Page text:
DVM: What encourages you most about the practice of small-animal/feline veterinary medicine in 2010?
Colleran: Cats are enormously fascinating creatures. Every day is continuing education day for me. Also, some veterinary schools are
starting to focus more on feline medicine, including feline-specific diseases and behavioral issues. Students also are being
trained more in communication skills.
DVM: What discourages you most about the state of the field today?
Colleran: Although this is not a feline medicine-exclusive issue, student debt is a huge issue. That's really troublesome. It's really
difficult for students who are interested in taking the reins of a practice to attempt to do so with their debt load. Owning
a feline practice is a very exciting and interesting part of the profession, but it will be out of the question for a lot
of younger veterinarians if the debt load is not addressed. Also, there continues to be a bigger focus on canine medicine
in veterinary schools, which is unfortunate.
DVM: On the research front, what are some of the most notable strides in feline medicine since you started practicing?
Colleran: I've noticed a great stride in pain management. Cats are so inscrutable. A cat can have an abscess but can handle pain so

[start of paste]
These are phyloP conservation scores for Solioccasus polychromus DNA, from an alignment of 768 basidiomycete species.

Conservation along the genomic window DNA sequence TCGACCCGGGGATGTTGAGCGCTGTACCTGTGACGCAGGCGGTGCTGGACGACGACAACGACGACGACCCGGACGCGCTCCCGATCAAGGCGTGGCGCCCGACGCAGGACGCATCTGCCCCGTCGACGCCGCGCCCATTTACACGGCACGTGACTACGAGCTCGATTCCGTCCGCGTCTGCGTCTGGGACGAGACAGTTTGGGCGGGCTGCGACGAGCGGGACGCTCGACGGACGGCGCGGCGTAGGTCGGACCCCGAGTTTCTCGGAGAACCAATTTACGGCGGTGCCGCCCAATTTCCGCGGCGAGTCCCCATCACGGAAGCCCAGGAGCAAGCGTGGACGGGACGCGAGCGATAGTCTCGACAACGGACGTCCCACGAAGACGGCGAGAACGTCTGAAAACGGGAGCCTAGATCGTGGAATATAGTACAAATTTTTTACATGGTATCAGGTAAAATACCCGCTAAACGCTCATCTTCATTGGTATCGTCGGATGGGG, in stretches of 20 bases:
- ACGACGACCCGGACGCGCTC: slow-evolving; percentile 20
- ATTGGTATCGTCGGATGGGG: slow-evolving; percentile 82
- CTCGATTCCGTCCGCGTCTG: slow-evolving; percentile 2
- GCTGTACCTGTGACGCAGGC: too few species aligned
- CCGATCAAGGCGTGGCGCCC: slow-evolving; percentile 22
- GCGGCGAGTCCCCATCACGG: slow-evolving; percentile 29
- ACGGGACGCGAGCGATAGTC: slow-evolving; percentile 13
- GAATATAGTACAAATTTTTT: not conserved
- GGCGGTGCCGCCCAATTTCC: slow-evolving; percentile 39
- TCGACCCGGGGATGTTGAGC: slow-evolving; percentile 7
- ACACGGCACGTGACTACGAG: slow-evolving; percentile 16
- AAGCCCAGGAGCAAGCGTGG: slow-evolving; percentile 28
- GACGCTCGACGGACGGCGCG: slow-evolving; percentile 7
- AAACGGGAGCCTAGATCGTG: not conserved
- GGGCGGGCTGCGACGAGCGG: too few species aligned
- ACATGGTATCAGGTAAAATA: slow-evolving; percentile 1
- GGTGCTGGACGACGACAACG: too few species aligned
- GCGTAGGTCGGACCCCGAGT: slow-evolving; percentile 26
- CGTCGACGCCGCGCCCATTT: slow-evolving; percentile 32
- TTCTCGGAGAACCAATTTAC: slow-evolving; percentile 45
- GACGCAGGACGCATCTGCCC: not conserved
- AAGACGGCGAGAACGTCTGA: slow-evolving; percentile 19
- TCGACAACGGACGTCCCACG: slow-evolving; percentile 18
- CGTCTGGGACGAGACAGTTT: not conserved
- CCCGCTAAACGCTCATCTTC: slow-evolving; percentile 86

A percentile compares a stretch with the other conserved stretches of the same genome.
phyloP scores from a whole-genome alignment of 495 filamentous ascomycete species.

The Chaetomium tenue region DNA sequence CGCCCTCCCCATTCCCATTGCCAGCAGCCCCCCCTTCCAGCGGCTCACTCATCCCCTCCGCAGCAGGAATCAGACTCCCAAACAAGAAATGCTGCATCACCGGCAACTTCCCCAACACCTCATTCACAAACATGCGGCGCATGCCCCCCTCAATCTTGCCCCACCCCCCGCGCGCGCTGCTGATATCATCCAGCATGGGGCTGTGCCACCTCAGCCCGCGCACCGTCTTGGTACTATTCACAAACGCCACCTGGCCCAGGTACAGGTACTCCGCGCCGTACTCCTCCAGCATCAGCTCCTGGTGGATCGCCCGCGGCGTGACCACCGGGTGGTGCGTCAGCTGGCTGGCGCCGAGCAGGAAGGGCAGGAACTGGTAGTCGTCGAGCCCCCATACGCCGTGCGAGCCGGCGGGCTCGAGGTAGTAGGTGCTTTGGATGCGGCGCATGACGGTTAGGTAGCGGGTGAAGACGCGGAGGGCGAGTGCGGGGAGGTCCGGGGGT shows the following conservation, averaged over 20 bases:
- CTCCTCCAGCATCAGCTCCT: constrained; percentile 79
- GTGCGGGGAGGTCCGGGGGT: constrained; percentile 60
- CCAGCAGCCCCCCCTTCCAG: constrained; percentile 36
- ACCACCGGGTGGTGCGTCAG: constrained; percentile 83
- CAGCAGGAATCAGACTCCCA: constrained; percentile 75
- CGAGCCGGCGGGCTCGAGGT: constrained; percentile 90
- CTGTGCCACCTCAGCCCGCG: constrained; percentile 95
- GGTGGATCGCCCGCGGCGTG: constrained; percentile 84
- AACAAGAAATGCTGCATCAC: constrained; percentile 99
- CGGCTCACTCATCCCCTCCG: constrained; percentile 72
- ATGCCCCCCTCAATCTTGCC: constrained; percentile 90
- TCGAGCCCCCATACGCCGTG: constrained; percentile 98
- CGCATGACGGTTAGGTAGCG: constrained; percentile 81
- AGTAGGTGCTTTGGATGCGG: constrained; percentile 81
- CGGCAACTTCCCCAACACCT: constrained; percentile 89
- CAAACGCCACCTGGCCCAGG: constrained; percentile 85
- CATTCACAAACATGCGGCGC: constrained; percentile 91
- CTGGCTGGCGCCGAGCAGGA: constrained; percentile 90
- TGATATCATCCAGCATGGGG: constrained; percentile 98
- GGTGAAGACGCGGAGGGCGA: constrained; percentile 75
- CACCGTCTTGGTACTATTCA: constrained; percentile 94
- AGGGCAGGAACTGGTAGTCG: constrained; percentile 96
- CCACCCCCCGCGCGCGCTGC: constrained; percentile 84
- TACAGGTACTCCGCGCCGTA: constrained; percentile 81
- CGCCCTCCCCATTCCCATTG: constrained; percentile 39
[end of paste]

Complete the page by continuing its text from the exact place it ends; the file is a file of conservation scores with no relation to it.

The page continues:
differently than another pet might to the point where you may not immediately know the cat is in pain. We're starting to understand
the subtle signs of diseases in cat behavior. The animal is evolved as a species. Much of the research today is disease specific—and
we've discovered markers for disease in cats. There is a lot of amazing work on infectious diseases.
DVM: What important achievements have been accomplished in human research that have impacted feline medicine?
Colleran: Advanced imaging has found its way into veterinary medicine. And while human research achievements have impacted veterinary
medicine, what I think is most interesting is the crossover between veterinarian/client relationships and human physician/patient
relationship issues, such as how physicians need to do things differently to be understood and to communicate with clients.
That's a direct response to people saying, "I'd rather have my vet be my doctor." Truly, we have a lot to share in both directions.
Veterinary medicine is moving in the opposite direction of the human medicine's movement toward electronic health records
technology and less face-to-face.
Ms. Skernivitz in a freelance writer in Cleveland, Ohio.